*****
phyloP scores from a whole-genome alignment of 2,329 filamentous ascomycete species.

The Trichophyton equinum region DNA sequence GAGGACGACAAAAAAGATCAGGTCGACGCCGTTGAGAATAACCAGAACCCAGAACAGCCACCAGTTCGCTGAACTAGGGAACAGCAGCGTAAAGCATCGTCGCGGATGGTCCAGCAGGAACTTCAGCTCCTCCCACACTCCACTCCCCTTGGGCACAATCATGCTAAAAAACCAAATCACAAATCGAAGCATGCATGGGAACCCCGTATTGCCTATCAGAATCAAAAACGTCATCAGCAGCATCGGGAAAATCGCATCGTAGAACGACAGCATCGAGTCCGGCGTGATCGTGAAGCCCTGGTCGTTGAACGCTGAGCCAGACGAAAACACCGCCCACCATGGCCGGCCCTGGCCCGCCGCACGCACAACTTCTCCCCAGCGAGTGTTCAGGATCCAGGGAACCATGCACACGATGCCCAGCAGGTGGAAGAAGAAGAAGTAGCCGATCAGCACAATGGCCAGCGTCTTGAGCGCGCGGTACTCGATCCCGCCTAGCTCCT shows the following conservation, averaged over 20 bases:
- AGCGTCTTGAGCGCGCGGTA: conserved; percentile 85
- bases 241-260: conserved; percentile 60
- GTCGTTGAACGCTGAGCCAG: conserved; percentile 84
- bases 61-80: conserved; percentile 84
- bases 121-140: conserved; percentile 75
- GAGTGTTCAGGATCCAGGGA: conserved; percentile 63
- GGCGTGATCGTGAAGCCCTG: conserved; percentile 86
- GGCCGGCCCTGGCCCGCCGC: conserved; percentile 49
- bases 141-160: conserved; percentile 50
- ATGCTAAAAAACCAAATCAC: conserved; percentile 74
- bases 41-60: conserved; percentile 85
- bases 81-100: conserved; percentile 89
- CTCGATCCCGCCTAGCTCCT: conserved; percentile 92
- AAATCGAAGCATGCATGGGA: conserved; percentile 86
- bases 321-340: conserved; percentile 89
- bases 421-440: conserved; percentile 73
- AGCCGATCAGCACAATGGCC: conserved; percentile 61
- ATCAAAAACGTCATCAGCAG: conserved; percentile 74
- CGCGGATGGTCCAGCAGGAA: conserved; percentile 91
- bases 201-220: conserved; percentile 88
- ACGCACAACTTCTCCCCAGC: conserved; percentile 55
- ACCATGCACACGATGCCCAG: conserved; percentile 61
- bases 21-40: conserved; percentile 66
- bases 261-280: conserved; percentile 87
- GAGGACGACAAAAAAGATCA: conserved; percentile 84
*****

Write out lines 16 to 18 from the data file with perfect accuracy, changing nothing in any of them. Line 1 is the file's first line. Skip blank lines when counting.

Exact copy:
- AAATCGAAGCATGCATGGGA: conserved; percentile 86
- bases 321-340: conserved; percentile 89
- bases 421-440: conserved; percentile 73